The mustelids probably evolved from the miacids (above) during the Early Tertiary. Modern members of this family include the weasel, stoat, badger, skunk and otter. They are all slim, long-bodied hunters, living mainly in temperate latitudes throughout the world. In the tropics, their place is taken by the civets, genets and mongooses (the viverrids, see p. 225).
name: Potamotherium time: Early Miocene locality: Europe (France) size: 5 ft/1.5 m long
Potamotherium is the earliest-known otter, and like its modern counterpart it had a long, sinuous body and short legs. It probably ran through the riverside undergrowth in a series of leaps, its back arched and its head close to the ground. Its sense of smell was not well developed, but its hearing and sight seem to have been acute, helping it to hunt its fish prey in the water.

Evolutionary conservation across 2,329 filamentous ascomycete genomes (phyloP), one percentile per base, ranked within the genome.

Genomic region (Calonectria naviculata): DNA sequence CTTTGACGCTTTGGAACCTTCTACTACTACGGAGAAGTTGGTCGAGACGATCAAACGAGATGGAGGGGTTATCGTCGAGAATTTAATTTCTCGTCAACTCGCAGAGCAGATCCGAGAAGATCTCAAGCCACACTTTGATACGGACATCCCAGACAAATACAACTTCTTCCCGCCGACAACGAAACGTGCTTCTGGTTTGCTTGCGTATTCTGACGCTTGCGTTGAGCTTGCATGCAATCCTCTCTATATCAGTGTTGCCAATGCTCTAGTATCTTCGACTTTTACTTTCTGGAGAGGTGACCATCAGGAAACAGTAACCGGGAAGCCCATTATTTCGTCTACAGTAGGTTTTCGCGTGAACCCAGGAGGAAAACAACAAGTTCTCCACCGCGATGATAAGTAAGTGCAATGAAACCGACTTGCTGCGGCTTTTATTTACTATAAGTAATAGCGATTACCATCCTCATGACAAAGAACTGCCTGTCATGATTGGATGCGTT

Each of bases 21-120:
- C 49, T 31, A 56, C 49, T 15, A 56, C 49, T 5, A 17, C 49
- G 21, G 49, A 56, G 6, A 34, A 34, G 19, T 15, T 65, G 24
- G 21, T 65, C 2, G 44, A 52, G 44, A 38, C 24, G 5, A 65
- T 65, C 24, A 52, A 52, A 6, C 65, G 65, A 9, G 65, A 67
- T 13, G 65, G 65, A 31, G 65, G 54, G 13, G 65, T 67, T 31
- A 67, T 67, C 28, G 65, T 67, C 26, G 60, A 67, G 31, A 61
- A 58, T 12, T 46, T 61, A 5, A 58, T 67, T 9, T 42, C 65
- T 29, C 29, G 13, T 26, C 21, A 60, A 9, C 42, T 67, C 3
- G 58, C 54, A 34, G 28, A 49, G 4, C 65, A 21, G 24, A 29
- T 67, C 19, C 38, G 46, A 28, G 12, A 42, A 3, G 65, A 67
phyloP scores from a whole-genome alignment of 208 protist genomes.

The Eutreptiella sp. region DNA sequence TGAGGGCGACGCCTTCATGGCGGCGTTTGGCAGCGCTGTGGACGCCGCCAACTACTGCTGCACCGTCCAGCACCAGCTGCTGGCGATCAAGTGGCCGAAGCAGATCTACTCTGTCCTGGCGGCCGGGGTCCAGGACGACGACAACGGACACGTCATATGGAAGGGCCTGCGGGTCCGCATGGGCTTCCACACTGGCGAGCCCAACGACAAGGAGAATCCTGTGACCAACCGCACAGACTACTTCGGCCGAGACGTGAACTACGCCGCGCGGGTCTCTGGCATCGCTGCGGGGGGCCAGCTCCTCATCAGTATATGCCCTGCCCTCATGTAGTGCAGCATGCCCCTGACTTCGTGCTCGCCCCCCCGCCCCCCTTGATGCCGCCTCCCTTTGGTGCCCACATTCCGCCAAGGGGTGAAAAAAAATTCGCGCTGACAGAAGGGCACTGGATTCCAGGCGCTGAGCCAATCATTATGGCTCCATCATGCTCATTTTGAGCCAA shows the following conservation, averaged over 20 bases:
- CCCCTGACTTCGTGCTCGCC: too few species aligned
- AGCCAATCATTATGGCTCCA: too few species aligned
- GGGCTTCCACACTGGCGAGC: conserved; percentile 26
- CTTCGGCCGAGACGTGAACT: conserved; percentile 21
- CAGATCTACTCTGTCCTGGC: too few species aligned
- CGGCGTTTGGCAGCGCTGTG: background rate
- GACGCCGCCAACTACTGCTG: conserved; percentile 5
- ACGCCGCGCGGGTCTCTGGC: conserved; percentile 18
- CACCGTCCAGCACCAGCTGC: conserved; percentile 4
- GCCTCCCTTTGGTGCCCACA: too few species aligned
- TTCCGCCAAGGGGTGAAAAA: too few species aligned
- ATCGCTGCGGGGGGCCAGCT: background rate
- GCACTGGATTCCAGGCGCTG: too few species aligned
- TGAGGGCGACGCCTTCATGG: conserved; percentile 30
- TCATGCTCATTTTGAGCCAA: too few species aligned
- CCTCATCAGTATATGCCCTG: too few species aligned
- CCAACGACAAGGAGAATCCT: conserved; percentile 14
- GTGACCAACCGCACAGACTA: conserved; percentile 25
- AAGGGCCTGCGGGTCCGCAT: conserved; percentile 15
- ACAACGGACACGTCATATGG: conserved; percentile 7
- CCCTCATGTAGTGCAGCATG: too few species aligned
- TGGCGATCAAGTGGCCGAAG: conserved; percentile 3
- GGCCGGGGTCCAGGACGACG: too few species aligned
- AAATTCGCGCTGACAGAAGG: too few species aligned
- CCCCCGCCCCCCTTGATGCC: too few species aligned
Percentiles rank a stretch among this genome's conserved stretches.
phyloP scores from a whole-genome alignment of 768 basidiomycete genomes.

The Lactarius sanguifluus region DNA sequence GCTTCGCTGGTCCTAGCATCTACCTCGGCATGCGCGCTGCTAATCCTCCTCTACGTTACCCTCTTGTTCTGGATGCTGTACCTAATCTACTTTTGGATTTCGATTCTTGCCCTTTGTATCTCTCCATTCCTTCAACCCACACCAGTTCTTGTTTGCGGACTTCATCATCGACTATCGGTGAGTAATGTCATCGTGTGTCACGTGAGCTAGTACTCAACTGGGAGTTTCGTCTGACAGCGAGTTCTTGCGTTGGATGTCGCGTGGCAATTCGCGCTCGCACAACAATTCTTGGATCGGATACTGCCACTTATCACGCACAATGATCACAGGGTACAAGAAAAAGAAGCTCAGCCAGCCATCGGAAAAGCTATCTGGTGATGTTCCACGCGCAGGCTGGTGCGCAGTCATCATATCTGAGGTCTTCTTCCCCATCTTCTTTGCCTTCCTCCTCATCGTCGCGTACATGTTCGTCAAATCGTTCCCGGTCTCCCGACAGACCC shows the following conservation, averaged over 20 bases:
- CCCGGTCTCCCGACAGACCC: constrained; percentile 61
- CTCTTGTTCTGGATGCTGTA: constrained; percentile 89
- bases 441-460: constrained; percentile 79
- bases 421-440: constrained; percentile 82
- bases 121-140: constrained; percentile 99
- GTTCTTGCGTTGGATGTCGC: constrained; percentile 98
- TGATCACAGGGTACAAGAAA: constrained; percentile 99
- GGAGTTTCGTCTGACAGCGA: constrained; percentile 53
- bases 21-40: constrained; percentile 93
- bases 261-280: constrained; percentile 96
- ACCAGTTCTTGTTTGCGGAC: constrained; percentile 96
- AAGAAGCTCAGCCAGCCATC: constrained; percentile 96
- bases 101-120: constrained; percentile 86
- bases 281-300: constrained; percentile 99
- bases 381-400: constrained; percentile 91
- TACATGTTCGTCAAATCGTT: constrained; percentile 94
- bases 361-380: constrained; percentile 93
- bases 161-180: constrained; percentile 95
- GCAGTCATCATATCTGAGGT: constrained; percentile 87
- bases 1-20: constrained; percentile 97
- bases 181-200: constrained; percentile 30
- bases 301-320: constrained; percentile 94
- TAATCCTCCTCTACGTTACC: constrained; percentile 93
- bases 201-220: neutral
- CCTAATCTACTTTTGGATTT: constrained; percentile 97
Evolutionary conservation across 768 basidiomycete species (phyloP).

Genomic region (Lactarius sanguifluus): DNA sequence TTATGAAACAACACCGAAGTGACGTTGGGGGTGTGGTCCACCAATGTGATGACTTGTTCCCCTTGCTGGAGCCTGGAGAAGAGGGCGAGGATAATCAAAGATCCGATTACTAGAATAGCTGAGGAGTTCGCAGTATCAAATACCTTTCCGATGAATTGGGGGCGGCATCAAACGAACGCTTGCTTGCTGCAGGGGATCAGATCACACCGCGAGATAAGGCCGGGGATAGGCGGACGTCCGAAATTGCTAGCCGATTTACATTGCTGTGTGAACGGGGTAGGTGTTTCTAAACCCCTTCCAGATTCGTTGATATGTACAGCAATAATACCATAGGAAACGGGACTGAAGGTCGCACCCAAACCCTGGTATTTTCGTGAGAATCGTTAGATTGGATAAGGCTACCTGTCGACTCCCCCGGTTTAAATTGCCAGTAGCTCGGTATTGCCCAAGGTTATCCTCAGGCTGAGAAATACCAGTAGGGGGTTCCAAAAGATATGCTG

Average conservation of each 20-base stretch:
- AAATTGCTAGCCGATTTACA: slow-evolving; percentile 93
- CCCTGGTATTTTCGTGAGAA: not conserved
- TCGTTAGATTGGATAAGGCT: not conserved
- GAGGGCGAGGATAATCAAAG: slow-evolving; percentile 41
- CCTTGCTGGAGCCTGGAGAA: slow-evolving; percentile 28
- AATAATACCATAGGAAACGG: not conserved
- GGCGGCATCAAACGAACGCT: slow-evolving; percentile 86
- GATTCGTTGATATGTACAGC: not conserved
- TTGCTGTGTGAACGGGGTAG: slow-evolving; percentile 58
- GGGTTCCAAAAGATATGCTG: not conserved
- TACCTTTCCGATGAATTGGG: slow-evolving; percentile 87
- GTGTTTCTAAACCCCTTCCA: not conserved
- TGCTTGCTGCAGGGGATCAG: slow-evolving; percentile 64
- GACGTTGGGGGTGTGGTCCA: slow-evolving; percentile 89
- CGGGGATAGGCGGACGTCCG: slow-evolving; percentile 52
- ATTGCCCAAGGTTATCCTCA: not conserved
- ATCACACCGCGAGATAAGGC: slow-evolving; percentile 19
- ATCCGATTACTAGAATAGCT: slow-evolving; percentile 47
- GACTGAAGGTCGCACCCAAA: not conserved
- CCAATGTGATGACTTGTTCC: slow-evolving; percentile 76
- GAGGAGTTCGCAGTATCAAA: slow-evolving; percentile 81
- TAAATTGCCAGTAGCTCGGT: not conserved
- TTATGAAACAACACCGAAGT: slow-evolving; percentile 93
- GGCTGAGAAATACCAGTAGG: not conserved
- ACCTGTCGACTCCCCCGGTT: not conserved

Potamotherium was without a doubt an excellent swimmer — its sleek, streamlined shape would have cut through the water, and its flexible back-
bone enabled it to dive and dart about easily underwater.
The otters are the only mustelids that are well represented in the fossil record. This is probably because they lived near water, and so were more likely to become buried in sediments and subsequently fossilized. Paleontologists believe that the true seals, or phocids, evolved from a mustelid ancestor (see p. 228).
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